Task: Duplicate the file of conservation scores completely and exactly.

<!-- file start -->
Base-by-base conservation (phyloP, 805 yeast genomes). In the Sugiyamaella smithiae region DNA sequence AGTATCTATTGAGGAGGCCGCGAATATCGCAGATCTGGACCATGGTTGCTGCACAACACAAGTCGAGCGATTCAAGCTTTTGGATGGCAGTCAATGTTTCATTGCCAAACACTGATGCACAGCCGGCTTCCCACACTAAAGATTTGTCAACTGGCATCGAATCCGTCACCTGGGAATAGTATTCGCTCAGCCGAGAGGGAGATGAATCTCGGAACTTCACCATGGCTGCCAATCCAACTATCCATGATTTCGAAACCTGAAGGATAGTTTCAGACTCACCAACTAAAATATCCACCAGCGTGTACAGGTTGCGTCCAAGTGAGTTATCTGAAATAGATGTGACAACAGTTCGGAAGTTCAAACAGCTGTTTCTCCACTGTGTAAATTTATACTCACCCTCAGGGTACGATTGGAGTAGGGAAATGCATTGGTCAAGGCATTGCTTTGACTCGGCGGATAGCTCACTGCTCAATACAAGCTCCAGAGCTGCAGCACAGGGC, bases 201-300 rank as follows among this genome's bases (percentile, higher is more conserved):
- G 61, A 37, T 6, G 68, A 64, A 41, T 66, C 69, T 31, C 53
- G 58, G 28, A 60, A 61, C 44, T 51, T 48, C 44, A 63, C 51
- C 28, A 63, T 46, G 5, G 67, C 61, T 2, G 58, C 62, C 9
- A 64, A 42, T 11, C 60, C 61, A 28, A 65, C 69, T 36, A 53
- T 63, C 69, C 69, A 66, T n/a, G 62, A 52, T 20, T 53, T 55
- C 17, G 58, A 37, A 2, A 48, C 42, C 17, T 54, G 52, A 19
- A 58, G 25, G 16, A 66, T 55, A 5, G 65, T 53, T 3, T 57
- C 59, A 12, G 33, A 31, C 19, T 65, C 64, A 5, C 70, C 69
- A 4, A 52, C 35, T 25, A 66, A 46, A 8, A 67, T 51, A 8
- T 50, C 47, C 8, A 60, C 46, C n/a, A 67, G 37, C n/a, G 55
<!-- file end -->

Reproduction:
Base-by-base conservation (phyloP, 805 yeast genomes). In the Sugiyamaella smithiae region DNA sequence AGTATCTATTGAGGAGGCCGCGAATATCGCAGATCTGGACCATGGTTGCTGCACAACACAAGTCGAGCGATTCAAGCTTTTGGATGGCAGTCAATGTTTCATTGCCAAACACTGATGCACAGCCGGCTTCCCACACTAAAGATTTGTCAACTGGCATCGAATCCGTCACCTGGGAATAGTATTCGCTCAGCCGAGAGGGAGATGAATCTCGGAACTTCACCATGGCTGCCAATCCAACTATCCATGATTTCGAAACCTGAAGGATAGTTTCAGACTCACCAACTAAAATATCCACCAGCGTGTACAGGTTGCGTCCAAGTGAGTTATCTGAAATAGATGTGACAACAGTTCGGAAGTTCAAACAGCTGTTTCTCCACTGTGTAAATTTATACTCACCCTCAGGGTACGATTGGAGTAGGGAAATGCATTGGTCAAGGCATTGCTTTGACTCGGCGGATAGCTCACTGCTCAATACAAGCTCCAGAGCTGCAGCACAGGGC, bases 201-300 rank as follows among this genome's bases (percentile, higher is more conserved):
- G 61, A 37, T 6, G 68, A 64, A 41, T 66, C 69, T 31, C 53
- G 58, G 28, A 60, A 61, C 44, T 51, T 48, C 44, A 63, C 51
- C 28, A 63, T 46, G 5, G 67, C 61, T 2, G 58, C 62, C 9
- A 64, A 42, T 11, C 60, C 61, A 28, A 65, C 69, T 36, A 53
- T 63, C 69, C 69, A 66, T n/a, G 62, A 52, T 20, T 53, T 55
- C 17, G 58, A 37, A 2, A 48, C 42, C 17, T 54, G 52, A 19
- A 58, G 25, G 16, A 66, T 55, A 5, G 65, T 53, T 3, T 57
- C 59, A 12, G 33, A 31, C 19, T 65, C 64, A 5, C 70, C 69
- A 4, A 52, C 35, T 25, A 66, A 46, A 8, A 67, T 51, A 8
- T 50, C 47, C 8, A 60, C 46, C n/a, A 67, G 37, C n/a, G 55